Deputy Minister of Health Nguyen Thanh Long on August 11 inspected the health quarantine work at Hanoi’s Noi Bai International Airport, a major gateway of northern Vietnam to the world, as the Ebola virus disease is raging through West Africa.

Long said the disease situation is getting complicated with growing numbers of the infected and dead and likely to enter Vietnam.

The Ministry of Health has ordered the application of medical declarations at all international border gates, he said, adding those who have to fill the documents are passengers boarding flights from affected areas in Guinea, Liberia, Sierra Leone and Nigeria, among others.

A representative from the Centre for International Health Quarantine of Hanoi said special teams were set up to supervise all international flights to the place, adding that they have devised measures in case there are suspect cases of the disease.

Also on August 11, the health ministry issued a decision on activating an emergency operations centre (EOC), which is assigned to gather, analyse and share information on the situation of emergency diseases with central and local agencies as well as domestic and international organisations and individuals.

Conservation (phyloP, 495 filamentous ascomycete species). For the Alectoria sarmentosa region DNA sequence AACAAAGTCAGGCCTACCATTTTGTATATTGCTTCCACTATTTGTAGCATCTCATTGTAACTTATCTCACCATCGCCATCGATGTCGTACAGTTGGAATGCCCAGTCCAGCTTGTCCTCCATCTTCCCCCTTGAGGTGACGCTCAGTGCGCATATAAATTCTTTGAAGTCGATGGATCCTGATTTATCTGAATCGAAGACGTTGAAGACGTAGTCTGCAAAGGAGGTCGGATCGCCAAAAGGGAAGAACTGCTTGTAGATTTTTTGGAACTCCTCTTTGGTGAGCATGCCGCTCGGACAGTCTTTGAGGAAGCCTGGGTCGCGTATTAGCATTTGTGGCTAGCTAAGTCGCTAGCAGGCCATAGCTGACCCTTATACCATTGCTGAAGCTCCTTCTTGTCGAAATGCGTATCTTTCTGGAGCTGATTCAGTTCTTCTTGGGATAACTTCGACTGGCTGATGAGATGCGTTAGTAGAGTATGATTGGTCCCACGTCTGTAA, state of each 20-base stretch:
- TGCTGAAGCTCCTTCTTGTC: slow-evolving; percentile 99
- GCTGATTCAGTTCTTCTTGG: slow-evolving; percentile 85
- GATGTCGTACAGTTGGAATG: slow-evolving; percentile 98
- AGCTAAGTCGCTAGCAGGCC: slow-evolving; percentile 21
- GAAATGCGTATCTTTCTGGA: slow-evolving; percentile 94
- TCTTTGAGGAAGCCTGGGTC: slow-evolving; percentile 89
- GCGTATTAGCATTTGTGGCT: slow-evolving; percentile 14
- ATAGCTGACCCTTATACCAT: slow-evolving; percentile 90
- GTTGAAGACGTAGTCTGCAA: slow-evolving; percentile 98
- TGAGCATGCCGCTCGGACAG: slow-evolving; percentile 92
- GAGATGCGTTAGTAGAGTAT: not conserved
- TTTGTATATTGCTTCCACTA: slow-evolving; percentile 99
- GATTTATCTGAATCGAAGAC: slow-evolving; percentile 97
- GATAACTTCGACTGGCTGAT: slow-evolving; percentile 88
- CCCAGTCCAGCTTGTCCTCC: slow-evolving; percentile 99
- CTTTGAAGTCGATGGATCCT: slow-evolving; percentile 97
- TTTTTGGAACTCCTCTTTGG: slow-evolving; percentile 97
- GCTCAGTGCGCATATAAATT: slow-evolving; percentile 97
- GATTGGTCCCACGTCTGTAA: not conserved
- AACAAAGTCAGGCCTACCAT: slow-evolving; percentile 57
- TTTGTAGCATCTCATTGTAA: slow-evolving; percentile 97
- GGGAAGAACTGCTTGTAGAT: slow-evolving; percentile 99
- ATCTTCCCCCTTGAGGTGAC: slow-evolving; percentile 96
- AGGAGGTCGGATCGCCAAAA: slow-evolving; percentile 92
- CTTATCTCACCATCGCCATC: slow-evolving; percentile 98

It is also in charge of outlining plans and coordinating the operation of sub-committees under the ministry’s Steering Committee for Prevention and Control of Dangerous and Emerging Diseases.

At a meeting in Hanoi the same day, Tran Dac Phu, head of the ministry’s Department of Preventive Medicine, said Vietnam has not recorded any Ebola-infected cases so far, and warned of observable risks of the disease in the country through arrivals from Africa.

The ministry has requested all relevant agencies and provincial People’s Committees to strengthen supervision, especially at border gates, and ready equipment, he added.

According to the World Health Organisation (WHO), Ebola is introduced into the human population through close contact with the blood, secretions, organs or other bodily fluids of infected animals.

It then spreads in the community through human-to-human transmission, with infection resulting from direct contact (through broken skin or mucous membranes) with the blood, secretions, organs or other bodily fluids of infected people, and indirect contact with environments contaminated with such fluids.

The disease is a severe acute viral illness often characterised by the sudden onset of fever, intense weakness, muscle pain, headache and sore throat. This is followed by vomiting, diarrhoea, rash, impaired kidney and liver function, and in some cases, both internal and external bleeding.

On August 8, the WHO declared a state of international emergency over the Ebola outbreak in West Africa and reported 961 deaths of the disease.-VNA